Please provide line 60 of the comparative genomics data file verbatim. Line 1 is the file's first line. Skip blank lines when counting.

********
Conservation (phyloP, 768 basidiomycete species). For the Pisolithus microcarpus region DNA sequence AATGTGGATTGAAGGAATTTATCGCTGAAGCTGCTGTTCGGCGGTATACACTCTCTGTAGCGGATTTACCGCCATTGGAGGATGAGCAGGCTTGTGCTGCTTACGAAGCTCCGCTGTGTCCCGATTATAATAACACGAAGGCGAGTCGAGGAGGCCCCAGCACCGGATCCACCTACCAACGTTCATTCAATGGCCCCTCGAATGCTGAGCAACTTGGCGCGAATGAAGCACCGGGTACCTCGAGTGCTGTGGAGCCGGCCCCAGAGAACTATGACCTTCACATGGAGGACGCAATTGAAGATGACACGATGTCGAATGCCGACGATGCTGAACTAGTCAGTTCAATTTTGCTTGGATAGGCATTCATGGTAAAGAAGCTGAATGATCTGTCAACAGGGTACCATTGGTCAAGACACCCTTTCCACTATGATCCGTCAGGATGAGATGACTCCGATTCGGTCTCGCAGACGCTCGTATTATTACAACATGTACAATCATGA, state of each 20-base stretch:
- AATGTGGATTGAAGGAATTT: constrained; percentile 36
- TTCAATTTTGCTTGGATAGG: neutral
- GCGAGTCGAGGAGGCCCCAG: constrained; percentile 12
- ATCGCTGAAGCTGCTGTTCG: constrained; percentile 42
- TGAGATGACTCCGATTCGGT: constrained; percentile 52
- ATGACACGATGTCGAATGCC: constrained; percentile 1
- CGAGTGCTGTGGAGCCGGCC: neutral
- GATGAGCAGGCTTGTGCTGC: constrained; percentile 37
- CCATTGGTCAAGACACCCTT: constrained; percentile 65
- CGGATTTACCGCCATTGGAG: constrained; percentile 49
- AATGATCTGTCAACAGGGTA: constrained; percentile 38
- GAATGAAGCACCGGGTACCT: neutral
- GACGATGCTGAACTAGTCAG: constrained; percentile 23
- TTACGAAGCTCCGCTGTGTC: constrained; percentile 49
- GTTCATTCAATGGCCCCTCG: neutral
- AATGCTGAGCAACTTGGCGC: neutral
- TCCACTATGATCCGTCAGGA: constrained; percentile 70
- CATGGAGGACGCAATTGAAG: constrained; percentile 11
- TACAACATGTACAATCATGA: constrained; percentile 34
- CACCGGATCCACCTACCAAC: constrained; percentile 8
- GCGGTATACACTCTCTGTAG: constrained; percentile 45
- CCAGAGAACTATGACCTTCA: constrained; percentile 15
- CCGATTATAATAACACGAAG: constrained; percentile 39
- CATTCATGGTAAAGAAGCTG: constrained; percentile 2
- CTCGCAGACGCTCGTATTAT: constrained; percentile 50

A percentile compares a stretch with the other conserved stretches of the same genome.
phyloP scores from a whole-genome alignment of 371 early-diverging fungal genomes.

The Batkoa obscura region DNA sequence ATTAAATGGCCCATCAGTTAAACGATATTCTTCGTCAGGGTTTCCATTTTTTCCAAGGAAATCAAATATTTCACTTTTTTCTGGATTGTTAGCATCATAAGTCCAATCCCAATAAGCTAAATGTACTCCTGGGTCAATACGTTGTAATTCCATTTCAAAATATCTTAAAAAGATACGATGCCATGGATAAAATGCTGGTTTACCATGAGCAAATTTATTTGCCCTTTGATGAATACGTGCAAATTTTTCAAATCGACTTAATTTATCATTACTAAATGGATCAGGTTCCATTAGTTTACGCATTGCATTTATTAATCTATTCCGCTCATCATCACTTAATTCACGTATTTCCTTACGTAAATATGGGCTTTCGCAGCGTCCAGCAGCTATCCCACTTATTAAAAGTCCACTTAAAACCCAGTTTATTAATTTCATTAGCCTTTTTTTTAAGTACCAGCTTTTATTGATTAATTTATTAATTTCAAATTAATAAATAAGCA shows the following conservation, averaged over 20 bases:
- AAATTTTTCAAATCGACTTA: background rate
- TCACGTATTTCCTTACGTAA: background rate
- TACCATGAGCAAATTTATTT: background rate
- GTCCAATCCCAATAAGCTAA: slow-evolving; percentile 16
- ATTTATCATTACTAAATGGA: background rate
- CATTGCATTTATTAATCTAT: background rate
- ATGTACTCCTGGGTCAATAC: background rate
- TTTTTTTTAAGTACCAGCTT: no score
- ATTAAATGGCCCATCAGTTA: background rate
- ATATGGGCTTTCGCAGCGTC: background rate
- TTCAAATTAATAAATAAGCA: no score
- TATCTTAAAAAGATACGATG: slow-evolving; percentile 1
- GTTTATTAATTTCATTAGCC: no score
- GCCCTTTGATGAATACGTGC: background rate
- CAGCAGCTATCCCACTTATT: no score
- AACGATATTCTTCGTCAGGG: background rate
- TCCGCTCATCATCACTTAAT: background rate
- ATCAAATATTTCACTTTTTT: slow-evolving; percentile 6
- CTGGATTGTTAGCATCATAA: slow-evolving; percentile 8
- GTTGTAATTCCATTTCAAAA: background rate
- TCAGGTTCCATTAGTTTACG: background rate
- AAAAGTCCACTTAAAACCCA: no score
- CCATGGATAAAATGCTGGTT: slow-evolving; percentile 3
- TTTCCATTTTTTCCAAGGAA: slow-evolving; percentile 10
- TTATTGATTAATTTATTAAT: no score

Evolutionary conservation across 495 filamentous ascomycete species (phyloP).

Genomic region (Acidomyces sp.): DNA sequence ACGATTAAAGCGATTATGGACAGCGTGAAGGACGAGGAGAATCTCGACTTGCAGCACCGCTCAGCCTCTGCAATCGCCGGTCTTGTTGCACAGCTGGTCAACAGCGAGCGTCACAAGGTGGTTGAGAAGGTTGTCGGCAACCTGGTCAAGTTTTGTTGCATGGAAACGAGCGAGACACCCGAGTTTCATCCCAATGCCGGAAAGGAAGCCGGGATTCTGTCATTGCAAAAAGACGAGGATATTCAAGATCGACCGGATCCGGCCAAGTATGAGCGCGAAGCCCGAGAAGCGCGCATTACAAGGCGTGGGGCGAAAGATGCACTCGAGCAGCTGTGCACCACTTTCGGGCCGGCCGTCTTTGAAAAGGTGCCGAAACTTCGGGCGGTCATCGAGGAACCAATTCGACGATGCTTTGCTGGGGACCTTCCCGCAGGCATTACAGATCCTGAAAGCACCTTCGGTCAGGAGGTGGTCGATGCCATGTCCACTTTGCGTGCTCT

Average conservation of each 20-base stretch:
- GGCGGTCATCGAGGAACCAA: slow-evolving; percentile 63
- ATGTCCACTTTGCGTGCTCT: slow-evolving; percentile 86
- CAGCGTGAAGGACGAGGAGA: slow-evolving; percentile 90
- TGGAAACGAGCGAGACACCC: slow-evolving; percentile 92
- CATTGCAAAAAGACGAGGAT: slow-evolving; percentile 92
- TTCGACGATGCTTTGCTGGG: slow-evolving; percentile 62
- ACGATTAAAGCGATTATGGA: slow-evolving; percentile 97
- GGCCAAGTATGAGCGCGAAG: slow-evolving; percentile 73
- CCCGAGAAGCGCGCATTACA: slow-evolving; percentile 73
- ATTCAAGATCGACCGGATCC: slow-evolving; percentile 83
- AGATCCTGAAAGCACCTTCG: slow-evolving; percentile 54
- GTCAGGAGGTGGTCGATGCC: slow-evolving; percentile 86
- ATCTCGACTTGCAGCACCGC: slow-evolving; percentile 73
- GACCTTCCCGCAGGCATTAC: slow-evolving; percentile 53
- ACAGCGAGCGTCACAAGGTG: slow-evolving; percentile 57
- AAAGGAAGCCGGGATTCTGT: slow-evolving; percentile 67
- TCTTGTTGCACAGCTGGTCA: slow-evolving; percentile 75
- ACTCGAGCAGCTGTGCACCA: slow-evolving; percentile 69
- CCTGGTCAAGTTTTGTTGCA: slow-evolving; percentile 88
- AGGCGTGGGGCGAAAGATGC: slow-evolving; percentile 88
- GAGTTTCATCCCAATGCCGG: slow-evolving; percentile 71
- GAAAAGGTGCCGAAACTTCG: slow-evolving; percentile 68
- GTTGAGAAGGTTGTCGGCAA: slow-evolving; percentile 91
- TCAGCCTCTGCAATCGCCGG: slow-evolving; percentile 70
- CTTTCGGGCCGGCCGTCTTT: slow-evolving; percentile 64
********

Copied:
- CAGCGTGAAGGACGAGGAGA: slow-evolving; percentile 90